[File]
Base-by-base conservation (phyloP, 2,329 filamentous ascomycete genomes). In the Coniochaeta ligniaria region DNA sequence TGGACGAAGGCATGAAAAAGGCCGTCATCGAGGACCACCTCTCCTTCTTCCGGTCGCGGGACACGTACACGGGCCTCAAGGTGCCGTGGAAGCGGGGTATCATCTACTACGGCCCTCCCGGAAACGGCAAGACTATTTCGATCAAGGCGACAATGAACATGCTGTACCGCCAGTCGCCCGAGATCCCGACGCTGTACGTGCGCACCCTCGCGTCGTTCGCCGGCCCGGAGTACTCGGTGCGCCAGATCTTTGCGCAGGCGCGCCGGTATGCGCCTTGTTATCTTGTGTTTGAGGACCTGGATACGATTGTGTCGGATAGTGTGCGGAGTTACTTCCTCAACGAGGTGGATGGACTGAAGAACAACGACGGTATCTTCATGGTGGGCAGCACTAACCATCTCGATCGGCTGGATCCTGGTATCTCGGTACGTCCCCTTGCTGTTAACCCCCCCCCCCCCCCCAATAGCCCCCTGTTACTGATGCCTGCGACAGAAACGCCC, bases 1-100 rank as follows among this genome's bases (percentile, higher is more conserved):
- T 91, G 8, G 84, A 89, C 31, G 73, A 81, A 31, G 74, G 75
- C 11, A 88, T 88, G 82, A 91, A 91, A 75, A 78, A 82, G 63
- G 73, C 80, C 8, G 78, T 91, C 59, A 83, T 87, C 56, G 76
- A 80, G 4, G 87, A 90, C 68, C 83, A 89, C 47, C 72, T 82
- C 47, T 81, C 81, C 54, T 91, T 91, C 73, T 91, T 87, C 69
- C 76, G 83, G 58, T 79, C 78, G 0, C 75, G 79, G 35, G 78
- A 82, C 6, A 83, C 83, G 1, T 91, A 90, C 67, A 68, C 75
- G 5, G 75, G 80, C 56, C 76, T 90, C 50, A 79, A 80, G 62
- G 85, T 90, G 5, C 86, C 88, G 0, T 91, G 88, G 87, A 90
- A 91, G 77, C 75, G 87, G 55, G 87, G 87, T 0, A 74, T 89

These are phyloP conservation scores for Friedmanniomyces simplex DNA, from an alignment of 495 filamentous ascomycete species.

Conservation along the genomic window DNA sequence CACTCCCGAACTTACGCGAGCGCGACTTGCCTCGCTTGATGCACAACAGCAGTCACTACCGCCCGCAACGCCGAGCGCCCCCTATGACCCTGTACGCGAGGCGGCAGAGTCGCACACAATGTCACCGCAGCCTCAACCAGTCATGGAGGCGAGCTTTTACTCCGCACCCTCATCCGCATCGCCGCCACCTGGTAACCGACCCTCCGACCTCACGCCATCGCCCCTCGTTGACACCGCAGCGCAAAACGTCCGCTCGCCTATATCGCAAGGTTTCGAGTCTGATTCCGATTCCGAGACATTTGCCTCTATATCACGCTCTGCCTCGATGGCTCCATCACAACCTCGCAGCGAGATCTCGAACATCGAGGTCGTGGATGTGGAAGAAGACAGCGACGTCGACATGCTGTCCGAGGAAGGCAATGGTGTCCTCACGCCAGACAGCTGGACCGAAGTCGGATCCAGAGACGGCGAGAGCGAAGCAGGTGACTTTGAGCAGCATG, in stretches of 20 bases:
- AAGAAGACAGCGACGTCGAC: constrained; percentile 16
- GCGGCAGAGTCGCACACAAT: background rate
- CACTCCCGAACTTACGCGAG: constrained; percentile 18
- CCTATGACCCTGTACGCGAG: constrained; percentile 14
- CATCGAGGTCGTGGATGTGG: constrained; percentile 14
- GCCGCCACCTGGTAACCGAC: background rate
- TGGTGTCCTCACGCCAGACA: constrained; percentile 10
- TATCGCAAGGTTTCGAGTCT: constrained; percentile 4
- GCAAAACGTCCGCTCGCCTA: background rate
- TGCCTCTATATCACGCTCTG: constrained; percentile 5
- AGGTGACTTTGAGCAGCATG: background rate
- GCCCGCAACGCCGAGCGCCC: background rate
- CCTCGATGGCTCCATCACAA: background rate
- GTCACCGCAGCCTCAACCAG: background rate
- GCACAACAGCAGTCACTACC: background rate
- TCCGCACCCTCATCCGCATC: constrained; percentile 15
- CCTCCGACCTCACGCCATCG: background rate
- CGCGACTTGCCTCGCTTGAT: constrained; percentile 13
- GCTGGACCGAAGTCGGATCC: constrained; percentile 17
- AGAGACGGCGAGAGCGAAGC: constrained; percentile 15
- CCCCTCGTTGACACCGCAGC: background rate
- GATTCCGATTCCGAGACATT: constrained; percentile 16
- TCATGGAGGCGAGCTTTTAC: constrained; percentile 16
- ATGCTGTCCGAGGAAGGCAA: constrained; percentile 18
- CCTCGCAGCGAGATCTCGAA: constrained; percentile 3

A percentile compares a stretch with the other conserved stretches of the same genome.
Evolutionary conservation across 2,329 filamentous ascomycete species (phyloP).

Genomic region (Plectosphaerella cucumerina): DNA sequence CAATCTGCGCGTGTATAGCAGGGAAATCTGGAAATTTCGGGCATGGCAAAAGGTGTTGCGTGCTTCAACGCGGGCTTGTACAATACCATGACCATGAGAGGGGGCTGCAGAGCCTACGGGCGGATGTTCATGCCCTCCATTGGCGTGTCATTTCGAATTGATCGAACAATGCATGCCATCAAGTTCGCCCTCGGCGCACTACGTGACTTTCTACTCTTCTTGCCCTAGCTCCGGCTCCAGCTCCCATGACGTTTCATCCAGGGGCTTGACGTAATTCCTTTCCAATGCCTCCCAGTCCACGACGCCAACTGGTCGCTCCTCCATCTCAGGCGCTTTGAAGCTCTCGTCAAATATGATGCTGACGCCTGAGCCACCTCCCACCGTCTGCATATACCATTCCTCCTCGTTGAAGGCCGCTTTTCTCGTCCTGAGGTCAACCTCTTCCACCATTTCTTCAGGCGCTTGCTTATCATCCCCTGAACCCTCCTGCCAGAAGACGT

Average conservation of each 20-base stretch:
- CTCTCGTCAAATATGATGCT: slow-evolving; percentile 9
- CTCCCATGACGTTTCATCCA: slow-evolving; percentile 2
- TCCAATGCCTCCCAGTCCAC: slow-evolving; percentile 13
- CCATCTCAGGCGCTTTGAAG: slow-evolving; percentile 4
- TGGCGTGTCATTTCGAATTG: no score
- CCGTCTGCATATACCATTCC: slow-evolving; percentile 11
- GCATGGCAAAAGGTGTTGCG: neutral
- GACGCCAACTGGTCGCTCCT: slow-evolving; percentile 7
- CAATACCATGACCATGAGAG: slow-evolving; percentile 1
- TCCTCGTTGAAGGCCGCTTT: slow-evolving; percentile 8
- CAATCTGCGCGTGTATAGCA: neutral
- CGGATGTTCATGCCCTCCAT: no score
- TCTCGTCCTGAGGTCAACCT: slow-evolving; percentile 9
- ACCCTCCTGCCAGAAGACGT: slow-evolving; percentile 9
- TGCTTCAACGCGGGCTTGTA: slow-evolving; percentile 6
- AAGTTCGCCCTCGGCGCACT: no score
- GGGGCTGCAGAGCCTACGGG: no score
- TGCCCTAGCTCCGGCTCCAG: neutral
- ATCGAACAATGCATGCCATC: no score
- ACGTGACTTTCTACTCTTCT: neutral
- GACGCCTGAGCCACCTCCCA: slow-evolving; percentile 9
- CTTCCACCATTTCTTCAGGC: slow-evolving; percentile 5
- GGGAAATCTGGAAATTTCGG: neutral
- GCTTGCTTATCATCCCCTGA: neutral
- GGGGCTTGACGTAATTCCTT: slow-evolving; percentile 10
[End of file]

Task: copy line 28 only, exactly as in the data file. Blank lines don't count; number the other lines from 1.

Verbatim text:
- GCACAACAGCAGTCACTACC: background rate